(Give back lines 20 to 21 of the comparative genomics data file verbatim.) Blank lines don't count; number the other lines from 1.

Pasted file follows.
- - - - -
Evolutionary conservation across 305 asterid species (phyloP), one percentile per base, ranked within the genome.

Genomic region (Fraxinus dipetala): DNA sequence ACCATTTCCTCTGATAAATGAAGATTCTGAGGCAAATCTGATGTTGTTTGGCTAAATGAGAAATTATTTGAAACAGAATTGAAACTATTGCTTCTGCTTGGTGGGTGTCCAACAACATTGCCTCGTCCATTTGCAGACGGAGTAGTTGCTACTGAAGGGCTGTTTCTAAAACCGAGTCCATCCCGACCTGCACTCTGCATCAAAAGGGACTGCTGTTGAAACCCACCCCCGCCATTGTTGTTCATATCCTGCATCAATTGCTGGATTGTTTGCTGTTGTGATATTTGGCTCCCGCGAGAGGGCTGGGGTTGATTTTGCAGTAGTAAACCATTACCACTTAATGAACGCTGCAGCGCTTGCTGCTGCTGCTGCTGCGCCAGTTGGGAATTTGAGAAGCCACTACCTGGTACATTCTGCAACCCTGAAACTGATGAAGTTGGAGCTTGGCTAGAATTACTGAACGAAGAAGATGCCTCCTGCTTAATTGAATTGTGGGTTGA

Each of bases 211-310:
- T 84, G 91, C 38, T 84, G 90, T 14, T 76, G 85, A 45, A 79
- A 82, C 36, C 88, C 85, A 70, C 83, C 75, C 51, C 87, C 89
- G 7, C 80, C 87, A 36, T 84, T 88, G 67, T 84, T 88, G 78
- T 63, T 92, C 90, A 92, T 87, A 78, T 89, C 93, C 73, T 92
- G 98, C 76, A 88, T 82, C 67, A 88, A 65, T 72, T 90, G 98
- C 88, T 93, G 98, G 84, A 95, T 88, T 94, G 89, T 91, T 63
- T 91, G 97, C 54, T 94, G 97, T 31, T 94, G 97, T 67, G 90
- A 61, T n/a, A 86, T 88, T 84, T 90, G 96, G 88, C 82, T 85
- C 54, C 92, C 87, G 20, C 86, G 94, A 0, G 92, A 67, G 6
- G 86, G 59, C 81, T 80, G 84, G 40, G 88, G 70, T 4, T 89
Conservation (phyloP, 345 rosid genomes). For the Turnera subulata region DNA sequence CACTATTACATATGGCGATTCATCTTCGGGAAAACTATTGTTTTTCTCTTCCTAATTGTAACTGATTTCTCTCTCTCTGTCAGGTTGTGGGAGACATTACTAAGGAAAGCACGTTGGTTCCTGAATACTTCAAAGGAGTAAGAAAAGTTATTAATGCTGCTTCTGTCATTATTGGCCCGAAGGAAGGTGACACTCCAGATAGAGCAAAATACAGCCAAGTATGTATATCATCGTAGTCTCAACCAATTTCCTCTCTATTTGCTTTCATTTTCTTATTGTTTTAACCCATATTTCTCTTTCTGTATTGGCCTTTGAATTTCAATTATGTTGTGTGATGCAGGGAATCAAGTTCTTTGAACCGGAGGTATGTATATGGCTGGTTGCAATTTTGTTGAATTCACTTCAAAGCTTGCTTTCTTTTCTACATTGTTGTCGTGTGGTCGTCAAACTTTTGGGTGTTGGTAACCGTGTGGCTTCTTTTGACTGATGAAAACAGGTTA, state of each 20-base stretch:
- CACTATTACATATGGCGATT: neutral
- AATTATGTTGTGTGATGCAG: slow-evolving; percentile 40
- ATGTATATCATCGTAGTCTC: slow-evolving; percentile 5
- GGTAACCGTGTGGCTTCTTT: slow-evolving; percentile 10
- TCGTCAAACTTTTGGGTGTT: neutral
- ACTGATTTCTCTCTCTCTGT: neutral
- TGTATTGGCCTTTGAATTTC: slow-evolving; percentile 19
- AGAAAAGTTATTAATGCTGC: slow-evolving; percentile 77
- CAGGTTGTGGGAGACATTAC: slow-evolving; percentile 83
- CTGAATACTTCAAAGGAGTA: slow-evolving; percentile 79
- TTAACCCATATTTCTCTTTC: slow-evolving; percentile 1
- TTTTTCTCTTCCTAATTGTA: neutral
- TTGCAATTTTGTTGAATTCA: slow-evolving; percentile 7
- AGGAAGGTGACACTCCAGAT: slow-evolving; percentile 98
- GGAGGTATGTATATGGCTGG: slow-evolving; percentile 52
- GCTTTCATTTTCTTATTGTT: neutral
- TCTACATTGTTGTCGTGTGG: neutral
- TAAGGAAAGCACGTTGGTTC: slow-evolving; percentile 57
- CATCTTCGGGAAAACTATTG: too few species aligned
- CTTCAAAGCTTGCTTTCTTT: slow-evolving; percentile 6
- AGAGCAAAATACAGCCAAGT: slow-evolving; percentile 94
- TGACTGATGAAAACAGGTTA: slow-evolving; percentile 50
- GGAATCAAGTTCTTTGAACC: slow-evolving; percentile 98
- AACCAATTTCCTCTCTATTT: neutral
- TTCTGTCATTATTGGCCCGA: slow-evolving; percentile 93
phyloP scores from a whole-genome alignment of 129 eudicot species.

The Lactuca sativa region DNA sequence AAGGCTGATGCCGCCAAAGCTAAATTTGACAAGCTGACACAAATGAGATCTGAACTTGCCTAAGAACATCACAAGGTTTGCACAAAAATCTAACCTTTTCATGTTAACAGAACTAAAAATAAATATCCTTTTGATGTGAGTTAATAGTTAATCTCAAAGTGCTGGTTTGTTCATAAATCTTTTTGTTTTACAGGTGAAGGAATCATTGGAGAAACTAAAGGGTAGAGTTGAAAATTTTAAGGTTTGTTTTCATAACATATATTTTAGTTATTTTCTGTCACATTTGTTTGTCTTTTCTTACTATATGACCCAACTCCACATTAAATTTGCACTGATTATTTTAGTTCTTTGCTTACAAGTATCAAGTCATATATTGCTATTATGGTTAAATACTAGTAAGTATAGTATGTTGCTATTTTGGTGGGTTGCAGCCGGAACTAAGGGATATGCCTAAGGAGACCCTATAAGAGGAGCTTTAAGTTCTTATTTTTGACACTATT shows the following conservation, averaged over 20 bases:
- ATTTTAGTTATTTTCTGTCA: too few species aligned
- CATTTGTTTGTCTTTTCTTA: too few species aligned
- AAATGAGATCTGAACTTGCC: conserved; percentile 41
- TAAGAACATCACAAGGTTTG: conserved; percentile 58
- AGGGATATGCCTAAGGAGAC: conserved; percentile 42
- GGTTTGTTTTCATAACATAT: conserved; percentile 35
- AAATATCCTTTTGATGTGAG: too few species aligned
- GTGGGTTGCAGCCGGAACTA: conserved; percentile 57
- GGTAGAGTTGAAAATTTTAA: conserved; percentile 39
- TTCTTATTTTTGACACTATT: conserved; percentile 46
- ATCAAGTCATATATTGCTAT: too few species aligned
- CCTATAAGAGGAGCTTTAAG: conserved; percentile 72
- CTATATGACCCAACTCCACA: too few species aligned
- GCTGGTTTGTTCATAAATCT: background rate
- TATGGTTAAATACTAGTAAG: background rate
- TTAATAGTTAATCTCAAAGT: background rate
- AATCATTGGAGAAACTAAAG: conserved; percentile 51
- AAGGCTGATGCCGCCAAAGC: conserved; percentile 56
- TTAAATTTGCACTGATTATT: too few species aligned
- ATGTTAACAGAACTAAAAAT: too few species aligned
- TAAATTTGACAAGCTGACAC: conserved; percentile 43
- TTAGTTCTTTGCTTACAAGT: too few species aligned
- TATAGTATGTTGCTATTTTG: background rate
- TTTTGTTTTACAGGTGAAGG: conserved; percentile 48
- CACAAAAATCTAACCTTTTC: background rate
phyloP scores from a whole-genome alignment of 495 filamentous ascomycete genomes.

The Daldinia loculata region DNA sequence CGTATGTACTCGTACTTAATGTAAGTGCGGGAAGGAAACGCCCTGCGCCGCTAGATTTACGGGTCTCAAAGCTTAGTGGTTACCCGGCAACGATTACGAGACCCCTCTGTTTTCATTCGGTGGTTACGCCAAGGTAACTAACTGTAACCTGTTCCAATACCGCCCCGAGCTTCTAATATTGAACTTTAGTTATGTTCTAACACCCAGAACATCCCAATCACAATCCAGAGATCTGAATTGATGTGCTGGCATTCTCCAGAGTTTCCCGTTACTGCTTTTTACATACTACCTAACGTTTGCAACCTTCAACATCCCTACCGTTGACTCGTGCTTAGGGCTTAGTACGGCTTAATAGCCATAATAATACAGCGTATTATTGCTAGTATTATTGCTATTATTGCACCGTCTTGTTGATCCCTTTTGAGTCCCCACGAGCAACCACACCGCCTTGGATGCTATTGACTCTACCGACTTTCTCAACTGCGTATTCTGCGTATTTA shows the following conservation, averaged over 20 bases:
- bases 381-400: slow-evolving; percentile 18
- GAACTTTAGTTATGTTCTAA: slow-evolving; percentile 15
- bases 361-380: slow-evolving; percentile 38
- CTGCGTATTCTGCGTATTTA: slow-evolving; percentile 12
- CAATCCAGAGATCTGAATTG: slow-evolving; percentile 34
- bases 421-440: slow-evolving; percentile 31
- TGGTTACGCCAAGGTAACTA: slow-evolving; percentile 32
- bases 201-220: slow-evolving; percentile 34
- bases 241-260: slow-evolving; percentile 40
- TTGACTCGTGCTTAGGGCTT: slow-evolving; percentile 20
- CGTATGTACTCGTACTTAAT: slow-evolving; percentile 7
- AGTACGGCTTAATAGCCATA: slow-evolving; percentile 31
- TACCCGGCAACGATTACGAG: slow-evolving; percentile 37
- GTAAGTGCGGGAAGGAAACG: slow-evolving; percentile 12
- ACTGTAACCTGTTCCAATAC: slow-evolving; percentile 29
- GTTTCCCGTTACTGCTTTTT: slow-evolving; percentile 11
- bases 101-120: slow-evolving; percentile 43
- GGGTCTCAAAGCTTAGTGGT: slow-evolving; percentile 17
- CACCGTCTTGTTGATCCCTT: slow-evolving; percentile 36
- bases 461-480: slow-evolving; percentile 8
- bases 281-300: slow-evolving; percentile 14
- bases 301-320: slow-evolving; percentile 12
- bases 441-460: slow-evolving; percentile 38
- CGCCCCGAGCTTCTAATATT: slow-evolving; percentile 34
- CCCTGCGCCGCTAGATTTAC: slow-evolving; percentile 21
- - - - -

- ACTGATTTCTCTCTCTCTGT: neutral
- TGTATTGGCCTTTGAATTTC: slow-evolving; percentile 19